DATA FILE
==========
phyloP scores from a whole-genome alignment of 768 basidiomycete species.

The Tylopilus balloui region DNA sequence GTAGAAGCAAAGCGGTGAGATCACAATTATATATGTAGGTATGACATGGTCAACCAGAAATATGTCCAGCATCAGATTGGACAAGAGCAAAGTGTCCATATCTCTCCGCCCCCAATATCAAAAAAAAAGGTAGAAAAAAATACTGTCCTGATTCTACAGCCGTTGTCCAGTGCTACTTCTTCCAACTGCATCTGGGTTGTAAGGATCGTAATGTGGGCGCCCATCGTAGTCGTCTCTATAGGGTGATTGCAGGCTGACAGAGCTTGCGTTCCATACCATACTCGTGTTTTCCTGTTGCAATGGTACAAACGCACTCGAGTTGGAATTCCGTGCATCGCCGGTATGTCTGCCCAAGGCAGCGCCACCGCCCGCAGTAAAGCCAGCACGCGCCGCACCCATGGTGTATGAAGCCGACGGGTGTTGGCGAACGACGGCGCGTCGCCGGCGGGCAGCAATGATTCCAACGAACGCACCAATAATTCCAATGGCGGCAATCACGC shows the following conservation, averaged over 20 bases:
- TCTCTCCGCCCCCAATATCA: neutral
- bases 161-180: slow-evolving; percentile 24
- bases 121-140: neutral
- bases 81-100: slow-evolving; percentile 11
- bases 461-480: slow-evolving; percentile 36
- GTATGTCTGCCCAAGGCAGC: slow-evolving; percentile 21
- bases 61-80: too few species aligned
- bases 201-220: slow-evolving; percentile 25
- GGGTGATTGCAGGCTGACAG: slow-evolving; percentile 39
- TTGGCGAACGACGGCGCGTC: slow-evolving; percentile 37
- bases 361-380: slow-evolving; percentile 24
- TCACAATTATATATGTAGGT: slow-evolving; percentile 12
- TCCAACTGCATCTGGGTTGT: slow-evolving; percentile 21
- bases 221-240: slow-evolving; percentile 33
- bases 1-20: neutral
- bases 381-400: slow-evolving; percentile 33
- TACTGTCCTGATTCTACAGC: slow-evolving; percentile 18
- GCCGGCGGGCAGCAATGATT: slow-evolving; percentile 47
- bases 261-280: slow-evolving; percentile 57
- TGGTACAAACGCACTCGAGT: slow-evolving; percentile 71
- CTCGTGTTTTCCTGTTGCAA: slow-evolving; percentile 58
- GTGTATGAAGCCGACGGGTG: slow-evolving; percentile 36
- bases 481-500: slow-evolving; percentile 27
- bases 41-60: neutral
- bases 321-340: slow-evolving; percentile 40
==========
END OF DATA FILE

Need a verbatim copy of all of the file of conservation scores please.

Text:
phyloP scores from a whole-genome alignment of 768 basidiomycete species.

The Tylopilus balloui region DNA sequence GTAGAAGCAAAGCGGTGAGATCACAATTATATATGTAGGTATGACATGGTCAACCAGAAATATGTCCAGCATCAGATTGGACAAGAGCAAAGTGTCCATATCTCTCCGCCCCCAATATCAAAAAAAAAGGTAGAAAAAAATACTGTCCTGATTCTACAGCCGTTGTCCAGTGCTACTTCTTCCAACTGCATCTGGGTTGTAAGGATCGTAATGTGGGCGCCCATCGTAGTCGTCTCTATAGGGTGATTGCAGGCTGACAGAGCTTGCGTTCCATACCATACTCGTGTTTTCCTGTTGCAATGGTACAAACGCACTCGAGTTGGAATTCCGTGCATCGCCGGTATGTCTGCCCAAGGCAGCGCCACCGCCCGCAGTAAAGCCAGCACGCGCCGCACCCATGGTGTATGAAGCCGACGGGTGTTGGCGAACGACGGCGCGTCGCCGGCGGGCAGCAATGATTCCAACGAACGCACCAATAATTCCAATGGCGGCAATCACGC shows the following conservation, averaged over 20 bases:
- TCTCTCCGCCCCCAATATCA: neutral
- bases 161-180: slow-evolving; percentile 24
- bases 121-140: neutral
- bases 81-100: slow-evolving; percentile 11
- bases 461-480: slow-evolving; percentile 36
- GTATGTCTGCCCAAGGCAGC: slow-evolving; percentile 21
- bases 61-80: too few species aligned
- bases 201-220: slow-evolving; percentile 25
- GGGTGATTGCAGGCTGACAG: slow-evolving; percentile 39
- TTGGCGAACGACGGCGCGTC: slow-evolving; percentile 37
- bases 361-380: slow-evolving; percentile 24
- TCACAATTATATATGTAGGT: slow-evolving; percentile 12
- TCCAACTGCATCTGGGTTGT: slow-evolving; percentile 21
- bases 221-240: slow-evolving; percentile 33
- bases 1-20: neutral
- bases 381-400: slow-evolving; percentile 33
- TACTGTCCTGATTCTACAGC: slow-evolving; percentile 18
- GCCGGCGGGCAGCAATGATT: slow-evolving; percentile 47
- bases 261-280: slow-evolving; percentile 57
- TGGTACAAACGCACTCGAGT: slow-evolving; percentile 71
- CTCGTGTTTTCCTGTTGCAA: slow-evolving; percentile 58
- GTGTATGAAGCCGACGGGTG: slow-evolving; percentile 36
- bases 481-500: slow-evolving; percentile 27
- bases 41-60: neutral
- bases 321-340: slow-evolving; percentile 40